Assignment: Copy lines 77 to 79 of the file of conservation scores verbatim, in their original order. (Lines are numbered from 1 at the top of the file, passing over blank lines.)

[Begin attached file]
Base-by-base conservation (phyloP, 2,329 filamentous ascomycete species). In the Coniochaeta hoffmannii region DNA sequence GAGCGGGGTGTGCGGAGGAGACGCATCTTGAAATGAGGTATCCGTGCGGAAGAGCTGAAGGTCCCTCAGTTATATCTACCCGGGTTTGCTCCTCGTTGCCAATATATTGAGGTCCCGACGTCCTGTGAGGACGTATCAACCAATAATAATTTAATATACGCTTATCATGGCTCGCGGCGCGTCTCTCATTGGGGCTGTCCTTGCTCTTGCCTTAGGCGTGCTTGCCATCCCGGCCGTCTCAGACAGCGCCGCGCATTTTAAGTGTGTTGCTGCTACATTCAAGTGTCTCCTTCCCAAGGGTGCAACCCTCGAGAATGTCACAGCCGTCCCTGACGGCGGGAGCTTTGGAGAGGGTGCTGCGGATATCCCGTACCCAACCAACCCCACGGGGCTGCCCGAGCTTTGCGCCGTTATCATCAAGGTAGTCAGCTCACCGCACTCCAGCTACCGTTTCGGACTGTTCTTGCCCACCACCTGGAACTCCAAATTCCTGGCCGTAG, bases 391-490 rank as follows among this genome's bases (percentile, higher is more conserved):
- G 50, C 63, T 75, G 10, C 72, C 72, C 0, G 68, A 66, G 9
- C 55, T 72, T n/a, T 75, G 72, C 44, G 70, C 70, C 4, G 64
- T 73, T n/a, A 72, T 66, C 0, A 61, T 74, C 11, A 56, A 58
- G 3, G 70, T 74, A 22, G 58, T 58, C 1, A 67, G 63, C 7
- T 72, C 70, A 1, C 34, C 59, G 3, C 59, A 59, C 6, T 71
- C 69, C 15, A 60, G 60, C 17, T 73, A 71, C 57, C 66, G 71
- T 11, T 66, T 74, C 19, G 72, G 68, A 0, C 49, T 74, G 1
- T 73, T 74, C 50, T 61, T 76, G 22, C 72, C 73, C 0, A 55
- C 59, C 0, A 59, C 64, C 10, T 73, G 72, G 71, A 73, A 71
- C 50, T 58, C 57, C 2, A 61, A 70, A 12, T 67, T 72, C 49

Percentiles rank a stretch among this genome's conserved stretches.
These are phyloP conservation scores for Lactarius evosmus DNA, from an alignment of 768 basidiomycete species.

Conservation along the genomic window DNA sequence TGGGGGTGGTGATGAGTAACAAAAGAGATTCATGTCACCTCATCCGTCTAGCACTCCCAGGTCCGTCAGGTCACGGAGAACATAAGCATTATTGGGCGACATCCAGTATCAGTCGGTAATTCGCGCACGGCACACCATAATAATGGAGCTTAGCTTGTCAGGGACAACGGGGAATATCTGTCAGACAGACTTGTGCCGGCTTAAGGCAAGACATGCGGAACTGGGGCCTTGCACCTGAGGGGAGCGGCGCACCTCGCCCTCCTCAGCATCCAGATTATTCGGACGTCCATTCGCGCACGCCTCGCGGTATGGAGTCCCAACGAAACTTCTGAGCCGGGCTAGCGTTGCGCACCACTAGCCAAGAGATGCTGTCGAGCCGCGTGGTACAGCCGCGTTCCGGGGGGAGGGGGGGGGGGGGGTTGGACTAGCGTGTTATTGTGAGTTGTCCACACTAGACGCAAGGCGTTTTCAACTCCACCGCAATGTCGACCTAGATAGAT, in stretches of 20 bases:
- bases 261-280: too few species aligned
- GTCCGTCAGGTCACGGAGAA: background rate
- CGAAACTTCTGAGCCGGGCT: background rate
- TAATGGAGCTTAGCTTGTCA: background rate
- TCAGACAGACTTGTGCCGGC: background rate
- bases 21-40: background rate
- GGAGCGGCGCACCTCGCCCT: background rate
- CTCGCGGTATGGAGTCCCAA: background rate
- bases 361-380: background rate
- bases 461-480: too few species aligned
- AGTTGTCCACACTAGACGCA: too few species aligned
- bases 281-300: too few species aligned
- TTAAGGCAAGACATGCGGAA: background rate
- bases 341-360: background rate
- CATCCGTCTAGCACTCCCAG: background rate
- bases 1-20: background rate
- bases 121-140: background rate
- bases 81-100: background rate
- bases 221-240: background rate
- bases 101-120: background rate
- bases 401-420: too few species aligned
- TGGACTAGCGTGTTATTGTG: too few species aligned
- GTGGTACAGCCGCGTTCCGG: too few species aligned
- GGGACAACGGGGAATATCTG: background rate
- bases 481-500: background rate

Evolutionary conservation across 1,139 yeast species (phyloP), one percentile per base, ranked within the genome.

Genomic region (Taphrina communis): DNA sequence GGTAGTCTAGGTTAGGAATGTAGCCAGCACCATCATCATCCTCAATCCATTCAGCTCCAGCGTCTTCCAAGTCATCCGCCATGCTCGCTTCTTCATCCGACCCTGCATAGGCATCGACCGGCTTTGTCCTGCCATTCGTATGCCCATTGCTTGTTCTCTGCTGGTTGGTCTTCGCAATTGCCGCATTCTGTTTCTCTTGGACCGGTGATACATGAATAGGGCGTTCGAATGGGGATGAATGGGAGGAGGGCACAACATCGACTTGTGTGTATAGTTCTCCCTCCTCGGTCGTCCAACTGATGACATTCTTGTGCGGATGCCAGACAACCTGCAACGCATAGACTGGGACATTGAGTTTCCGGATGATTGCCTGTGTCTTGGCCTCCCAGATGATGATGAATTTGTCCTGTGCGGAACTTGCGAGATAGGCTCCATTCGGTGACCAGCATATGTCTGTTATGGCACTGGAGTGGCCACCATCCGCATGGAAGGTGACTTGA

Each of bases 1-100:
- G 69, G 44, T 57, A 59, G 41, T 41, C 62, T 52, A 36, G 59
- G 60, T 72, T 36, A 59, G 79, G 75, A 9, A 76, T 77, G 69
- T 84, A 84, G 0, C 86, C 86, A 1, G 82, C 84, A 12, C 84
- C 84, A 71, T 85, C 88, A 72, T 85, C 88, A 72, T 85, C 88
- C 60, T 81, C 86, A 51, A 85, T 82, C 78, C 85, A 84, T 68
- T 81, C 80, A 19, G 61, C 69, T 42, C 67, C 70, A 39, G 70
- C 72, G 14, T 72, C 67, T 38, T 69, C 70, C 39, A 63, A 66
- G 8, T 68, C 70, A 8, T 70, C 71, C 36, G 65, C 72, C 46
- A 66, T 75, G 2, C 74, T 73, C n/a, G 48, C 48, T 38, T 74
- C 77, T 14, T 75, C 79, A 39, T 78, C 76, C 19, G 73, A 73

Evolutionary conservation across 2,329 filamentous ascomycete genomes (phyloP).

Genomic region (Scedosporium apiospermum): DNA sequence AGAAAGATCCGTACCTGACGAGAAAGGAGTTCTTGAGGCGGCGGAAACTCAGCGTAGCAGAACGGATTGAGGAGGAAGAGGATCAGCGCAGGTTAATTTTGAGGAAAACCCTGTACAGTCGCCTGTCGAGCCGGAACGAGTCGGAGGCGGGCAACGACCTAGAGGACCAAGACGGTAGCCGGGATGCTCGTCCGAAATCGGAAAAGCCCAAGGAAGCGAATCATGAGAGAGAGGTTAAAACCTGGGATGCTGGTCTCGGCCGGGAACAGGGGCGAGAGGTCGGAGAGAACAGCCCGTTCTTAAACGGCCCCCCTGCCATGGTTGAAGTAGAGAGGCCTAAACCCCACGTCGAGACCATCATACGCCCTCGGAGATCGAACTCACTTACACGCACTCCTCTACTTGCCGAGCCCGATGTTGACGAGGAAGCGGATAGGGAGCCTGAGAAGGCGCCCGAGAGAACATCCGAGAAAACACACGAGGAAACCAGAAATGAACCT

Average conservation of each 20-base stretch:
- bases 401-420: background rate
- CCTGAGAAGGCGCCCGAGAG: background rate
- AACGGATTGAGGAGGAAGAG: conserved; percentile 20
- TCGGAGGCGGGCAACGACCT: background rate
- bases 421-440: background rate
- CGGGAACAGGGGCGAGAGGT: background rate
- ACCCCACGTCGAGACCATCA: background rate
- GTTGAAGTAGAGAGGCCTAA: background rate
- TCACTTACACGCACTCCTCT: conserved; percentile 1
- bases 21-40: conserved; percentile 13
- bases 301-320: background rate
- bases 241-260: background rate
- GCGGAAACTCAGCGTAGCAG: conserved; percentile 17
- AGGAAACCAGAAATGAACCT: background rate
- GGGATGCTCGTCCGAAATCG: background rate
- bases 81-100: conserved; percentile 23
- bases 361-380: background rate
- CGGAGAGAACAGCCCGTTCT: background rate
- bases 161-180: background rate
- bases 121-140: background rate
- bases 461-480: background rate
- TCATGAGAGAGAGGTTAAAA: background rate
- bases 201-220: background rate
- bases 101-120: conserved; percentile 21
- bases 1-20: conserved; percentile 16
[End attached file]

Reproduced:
- TCATGAGAGAGAGGTTAAAA: background rate
- bases 201-220: background rate
- bases 101-120: conserved; percentile 21